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How many summands does $\sum_{0\le i_1<i_2<...<i_{n+1}<M} a_{i_1},_{i_2},..._{i_{n+1}}$ have?

I found this problem and was confused about the notation. I don't understand how you're supposed to interpret the sum or how to approach a solution. I assumed it could be analogous to something like $\sum_{n=0}^M$, but I have no idea if it's even close to the answer.

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Using the notation $\sum$ with a relation underneath means you take any possible choice for the summand where the relation is fulfilled, and you add them together. For instance, for the standard summation notation, we have $$ \sum_{i=0}^nb_i=\sum_{0\leq i\leq n}b_i $$ In your case, it means you take all possible $a_{i_1,i_2,\ldots,i_{n+1}}$ which satisfy $$ 0\leq i_1<i_2<\cdots<i_n<i_{n+1}<M $$ and you add them together. For instance, if $n=2$ and $M=4$, that means you add together $$ a_{0,1,2}+a_{0,1,3}+a_{0,2,3}+a_{1,2,3} $$ In total, there are $n+1$ indices, and $M$ valid numbers to choose from. They have to be in increasing order, so choosing which numbers appear as indices is the same as choosing the indices. This means there are $\binom{M}{n+1}$ summands.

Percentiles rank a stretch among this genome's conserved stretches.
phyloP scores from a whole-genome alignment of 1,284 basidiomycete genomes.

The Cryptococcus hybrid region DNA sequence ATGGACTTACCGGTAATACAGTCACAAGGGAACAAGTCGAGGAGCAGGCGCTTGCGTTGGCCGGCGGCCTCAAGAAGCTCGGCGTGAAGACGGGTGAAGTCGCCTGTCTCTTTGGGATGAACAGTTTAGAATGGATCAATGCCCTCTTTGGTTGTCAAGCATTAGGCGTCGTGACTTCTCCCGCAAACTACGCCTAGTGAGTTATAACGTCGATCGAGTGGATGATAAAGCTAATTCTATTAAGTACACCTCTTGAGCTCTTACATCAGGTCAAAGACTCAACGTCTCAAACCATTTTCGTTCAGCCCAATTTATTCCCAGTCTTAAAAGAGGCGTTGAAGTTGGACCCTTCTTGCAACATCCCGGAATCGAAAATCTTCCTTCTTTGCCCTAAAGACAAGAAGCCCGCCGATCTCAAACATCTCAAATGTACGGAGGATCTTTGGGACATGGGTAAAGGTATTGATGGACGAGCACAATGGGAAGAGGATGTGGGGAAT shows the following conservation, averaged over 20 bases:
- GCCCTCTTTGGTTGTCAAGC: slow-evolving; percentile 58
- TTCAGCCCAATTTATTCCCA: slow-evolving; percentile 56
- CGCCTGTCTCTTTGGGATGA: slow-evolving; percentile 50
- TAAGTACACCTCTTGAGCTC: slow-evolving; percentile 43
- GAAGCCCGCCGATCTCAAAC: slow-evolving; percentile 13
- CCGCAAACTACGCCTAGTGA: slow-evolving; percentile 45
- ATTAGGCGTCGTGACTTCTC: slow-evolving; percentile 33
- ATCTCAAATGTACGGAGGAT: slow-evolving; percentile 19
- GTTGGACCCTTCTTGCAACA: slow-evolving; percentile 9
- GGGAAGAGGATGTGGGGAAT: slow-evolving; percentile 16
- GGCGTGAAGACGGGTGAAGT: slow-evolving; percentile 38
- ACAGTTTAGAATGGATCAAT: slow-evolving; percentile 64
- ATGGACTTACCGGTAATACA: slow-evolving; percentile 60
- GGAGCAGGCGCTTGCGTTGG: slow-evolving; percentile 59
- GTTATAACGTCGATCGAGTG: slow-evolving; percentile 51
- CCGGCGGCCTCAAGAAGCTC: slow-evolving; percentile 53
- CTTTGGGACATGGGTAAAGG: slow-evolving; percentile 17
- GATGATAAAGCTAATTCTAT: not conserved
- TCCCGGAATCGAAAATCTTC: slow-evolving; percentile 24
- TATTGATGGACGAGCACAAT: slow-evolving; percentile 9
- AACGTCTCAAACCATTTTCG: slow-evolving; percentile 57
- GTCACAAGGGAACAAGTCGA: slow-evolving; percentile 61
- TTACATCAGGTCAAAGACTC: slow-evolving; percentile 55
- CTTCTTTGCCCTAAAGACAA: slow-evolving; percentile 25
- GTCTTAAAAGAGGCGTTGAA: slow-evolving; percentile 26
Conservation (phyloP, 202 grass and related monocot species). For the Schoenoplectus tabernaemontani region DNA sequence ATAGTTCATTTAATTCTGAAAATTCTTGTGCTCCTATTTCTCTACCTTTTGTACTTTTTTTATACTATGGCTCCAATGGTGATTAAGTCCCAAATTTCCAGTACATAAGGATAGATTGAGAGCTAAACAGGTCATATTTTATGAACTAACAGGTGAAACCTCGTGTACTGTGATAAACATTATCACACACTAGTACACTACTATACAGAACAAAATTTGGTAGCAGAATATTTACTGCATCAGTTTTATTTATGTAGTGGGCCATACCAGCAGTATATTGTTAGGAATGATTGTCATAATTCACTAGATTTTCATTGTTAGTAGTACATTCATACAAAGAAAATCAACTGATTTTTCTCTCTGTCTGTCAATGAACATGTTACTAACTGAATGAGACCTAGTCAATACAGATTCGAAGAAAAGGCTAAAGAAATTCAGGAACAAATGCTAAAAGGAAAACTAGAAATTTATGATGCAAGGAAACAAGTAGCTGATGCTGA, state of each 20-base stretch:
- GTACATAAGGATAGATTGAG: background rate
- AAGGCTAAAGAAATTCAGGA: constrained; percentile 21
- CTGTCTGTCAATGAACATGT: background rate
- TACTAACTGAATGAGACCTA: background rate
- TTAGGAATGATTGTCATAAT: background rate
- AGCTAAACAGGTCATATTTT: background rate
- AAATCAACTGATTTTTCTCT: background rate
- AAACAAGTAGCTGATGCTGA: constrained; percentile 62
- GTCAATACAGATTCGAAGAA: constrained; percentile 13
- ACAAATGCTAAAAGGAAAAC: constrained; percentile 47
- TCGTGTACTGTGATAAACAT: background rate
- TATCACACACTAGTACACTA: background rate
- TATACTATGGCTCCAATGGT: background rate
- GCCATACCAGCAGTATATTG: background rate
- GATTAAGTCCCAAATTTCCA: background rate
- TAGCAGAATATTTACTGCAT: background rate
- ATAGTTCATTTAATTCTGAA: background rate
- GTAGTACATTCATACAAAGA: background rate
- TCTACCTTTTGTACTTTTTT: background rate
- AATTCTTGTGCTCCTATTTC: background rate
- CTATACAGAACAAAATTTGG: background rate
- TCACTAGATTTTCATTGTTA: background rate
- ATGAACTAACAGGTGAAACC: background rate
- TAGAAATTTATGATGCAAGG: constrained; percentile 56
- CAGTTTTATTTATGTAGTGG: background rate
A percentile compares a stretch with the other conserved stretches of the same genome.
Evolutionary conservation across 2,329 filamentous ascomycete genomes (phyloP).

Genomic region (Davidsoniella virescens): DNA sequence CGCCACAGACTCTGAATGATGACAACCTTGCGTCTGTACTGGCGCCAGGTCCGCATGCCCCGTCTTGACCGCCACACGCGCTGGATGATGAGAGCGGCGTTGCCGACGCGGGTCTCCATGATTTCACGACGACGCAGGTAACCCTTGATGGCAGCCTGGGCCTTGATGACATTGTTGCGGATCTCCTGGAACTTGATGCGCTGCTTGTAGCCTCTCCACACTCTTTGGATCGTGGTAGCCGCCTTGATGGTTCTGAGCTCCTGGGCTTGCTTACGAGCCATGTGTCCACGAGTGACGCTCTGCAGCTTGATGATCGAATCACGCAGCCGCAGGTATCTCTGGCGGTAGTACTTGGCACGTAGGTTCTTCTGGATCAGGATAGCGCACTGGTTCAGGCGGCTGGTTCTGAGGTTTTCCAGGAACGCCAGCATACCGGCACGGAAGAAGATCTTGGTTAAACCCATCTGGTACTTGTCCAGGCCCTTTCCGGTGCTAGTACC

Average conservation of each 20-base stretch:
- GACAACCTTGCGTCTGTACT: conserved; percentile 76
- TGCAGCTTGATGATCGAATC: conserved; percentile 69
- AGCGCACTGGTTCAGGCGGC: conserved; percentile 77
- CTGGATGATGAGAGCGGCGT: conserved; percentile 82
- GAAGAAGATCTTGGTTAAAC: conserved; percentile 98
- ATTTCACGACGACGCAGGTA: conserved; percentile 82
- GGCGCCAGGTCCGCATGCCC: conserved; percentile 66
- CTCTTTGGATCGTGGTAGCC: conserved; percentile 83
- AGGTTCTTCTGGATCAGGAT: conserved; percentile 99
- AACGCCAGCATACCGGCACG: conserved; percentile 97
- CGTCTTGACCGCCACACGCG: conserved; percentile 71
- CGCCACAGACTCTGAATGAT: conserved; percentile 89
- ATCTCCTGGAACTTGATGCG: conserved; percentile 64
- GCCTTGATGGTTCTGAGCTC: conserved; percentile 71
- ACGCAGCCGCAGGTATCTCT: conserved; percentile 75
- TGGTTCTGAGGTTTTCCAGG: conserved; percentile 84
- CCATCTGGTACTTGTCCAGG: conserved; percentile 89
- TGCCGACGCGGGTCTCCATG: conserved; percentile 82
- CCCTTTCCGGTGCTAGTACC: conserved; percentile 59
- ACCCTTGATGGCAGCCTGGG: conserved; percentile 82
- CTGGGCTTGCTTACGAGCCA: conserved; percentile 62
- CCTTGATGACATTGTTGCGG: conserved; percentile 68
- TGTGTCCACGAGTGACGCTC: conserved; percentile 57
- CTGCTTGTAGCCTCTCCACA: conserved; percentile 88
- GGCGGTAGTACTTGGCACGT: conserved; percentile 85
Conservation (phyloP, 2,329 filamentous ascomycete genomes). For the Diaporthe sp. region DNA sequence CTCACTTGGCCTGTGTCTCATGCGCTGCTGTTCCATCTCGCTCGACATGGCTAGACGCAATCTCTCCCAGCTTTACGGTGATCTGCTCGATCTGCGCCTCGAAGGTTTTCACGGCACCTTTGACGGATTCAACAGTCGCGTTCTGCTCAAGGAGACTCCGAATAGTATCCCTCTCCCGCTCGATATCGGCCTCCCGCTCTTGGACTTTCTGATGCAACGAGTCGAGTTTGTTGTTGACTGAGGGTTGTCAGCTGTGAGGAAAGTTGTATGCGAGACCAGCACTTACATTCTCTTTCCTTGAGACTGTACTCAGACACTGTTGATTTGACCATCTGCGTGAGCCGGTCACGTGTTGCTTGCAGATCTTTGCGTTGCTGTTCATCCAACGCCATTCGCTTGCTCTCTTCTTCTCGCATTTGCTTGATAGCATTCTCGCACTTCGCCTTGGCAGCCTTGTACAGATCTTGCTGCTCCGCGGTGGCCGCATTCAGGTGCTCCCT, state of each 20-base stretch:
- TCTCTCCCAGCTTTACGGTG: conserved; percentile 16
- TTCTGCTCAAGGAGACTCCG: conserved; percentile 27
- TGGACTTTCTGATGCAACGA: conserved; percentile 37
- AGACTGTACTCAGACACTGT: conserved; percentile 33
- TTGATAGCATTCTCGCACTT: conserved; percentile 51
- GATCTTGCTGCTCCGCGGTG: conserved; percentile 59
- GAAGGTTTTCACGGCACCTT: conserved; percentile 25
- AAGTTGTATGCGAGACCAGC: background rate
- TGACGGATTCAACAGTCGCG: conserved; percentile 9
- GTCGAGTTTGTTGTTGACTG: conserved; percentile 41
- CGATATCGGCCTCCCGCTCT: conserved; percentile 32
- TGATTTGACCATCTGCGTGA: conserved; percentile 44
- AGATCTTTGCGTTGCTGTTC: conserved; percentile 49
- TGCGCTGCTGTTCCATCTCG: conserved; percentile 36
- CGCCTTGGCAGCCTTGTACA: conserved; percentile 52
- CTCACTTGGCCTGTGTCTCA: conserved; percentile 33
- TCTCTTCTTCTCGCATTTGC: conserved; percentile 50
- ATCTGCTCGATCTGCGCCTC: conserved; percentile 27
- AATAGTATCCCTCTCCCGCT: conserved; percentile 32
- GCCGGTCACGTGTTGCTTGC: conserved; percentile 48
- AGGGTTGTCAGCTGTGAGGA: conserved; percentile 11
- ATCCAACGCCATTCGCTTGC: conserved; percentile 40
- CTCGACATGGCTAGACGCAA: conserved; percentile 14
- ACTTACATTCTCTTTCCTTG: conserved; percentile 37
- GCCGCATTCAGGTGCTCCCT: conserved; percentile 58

Also, if you'd like, your sum may be written out as $$ \sum_{i_1=0}^{M-n-1}\sum_{i_2=i_1+1}^{M-n}\cdots\sum_{i_n=i_{n-1}+1}^{M-2}\sum_{i_{n+1}=i_n+1}^{M-1}a_{i_1,i_2,\ldots,i_n,i_{n+1}} $$

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  • $\begingroup$ It's $M$ valids, not $M-1$... $\endgroup$ – Parcly Taxel Aug 12 '19 at 5:12
  • $\begingroup$ @PatclyTaxel You're right. At some point $0\leq i_1$ became $0<i_1$. It's fixed now. $\endgroup$ – Arthur Aug 12 '19 at 5:18
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The $i_k$ are all ordered and distinct (because of the strict inequalities) and may assume values from a set of $M$ ($0$ to $M-1$ inclusive). It follows that once you choose $n+1$ distinct values out of the set of $M$ for the $i_k$, the $i_k$ are completely determined. Thus there are $\binom M{n+1}$ summands.

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